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Re: Applications are allowed to process SOAP header blocks (was: Messaging Service Layer)

From: <jones@research.att.com>
Date: Tue, 18 Feb 2003 10:30:29 -0500 (EST)
Message-Id: <200302181530.KAA14685@bual.research.att.com>
To: RogerCutler@ChevronTexaco.com, jean-jacques.moreau@crf.canon.fr
Cc: www-ws-arch@w3.org

+1 to Jean-Jacques's reply.  The SOAP headers are a general
extensibility and modularity mechanism just as suitable for modularly
constructed applications as for use by the "messaging" layer.  Indeed,
until general standards for security, reliability, asynchronous
messaging, conversations, etc. are in place, these are all being
currently handled at the application level, often using SOAP headers.
My feeling is that this is analogous to programming language
libraries.  Common, useful functionality is eventually standardized
into widely supported standard libraries so that each application does
not have to re-invent such things, so that code will be more portable,
etc.  Application-specific libraries are also often a useful thing,


Mark A. Jones
AT&T Labs -- Strategic Standards Division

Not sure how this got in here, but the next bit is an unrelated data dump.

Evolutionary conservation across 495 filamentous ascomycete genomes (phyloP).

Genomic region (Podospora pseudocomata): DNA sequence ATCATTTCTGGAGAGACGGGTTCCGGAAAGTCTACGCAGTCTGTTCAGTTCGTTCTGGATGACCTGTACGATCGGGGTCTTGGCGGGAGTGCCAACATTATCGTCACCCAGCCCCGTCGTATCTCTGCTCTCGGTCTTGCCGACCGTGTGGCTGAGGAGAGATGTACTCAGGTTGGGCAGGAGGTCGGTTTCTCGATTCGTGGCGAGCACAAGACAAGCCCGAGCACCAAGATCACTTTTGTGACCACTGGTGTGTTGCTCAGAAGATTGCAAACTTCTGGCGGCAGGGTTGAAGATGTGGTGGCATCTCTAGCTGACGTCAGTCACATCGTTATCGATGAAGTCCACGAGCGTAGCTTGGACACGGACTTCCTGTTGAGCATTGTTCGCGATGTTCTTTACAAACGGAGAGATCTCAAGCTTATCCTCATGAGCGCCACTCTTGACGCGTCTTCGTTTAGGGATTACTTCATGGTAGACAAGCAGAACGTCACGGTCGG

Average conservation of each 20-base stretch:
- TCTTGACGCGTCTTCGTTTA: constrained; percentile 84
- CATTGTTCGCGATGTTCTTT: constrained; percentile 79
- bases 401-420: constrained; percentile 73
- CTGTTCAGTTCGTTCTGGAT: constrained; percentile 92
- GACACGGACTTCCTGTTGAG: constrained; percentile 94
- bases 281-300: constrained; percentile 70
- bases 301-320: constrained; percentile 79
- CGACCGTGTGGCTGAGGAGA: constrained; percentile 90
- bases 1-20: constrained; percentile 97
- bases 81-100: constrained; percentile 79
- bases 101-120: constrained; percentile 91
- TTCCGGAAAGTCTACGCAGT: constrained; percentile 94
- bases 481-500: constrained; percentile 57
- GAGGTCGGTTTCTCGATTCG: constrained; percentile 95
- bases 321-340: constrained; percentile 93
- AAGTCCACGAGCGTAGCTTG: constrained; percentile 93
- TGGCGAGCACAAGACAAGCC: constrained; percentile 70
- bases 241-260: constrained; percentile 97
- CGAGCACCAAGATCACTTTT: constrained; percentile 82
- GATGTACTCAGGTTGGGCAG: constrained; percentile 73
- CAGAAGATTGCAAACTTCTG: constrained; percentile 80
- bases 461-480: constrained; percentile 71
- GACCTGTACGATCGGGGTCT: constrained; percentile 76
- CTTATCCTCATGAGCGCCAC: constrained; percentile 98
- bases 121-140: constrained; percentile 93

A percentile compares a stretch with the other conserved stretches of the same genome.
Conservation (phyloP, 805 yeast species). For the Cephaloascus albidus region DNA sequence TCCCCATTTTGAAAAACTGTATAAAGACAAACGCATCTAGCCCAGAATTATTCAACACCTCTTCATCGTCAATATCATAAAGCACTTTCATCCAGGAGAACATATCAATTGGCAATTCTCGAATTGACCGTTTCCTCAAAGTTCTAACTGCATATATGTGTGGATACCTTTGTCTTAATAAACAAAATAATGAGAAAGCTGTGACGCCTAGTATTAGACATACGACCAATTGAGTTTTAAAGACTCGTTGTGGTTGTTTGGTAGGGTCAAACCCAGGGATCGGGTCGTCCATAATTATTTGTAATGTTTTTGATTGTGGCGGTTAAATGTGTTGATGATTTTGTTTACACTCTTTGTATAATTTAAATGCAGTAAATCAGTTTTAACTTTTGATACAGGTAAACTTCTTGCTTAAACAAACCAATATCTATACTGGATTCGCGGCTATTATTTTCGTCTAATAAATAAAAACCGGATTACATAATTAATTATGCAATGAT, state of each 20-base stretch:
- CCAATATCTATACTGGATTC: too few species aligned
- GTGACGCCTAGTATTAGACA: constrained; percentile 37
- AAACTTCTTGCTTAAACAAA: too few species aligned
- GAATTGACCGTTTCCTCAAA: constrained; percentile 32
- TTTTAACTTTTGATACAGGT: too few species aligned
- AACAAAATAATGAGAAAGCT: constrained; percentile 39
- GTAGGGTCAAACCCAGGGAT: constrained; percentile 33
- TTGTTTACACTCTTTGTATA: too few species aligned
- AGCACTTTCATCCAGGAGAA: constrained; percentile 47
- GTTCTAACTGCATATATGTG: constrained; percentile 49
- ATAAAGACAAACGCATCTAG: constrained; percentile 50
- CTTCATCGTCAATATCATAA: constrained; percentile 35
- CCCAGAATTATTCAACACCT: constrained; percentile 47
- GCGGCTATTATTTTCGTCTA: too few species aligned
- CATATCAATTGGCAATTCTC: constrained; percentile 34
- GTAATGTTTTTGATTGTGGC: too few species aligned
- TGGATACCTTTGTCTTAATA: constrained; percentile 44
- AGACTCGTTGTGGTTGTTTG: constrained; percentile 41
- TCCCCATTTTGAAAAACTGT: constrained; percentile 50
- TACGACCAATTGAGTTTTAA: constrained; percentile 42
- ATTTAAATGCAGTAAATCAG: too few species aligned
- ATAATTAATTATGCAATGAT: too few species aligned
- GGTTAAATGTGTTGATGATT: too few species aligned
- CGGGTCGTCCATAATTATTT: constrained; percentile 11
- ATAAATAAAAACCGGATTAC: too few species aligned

Shannon Laboratory
Room 2A02
180 Park Ave.
Florham Park, NJ  07932-0971

email: jones@research.att.com
phone: (973) 360-8326
  fax: (973) 236-6453

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	To: "Cutler Roger (RogerCutler)" <RogerCutler@ChevronTexaco.com>
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	Subject: Applications are allowed to process SOAP header blocks (was: Messaging  Service Layer)
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	I have to disagree. There is nothing in the SOAP specification 
	that indicates that header blocks are to be processed only by the 
	messaging layer and not by the application. The SOAP 
	specification is mute on that aspect and is only concerned with 
	what happens at a given (SOAP) node, independently of what layer 
	performs the processing. Quoting section 2.6, Processing SOAP 

	Process all mandatory SOAP header blocks targeted at the node 
	and, in the case of an ultimate SOAP receiver, the SOAP body. A 
	SOAP node MAY also choose to process non-mandatory SOAP header 
	blocks targeted at it.



	Cutler, Roger (RogerCutler) wrote:
	> The messaging layer is in charge of what
	> is in the SOAP headers, whereas the application layer is responsible for 
	> the body.  More specifically, the messaging layer might mess around with 
	> the body by doing things like encrypting it, but after decryption the 
	> messaging layer would hand the body to the application layer of the 
	> receiver exactly as the body was given to it by the sender.  The 
	> messaging layer has no business changing the data in the body -- as far 
	> as it is concerned the body is just bits or characters.  And I think 
	> that it also has no business trying to analyze the contents of the data 
	> in the body.
	> If you agree with the preceding statements I think it may have 
	> consequences down the line that are non-trivial.  The last statement may 
	> be a bit strong, but that's the way it seems to me other layers work.
Received on Tuesday, 18 February 2003 10:32:26 UTC

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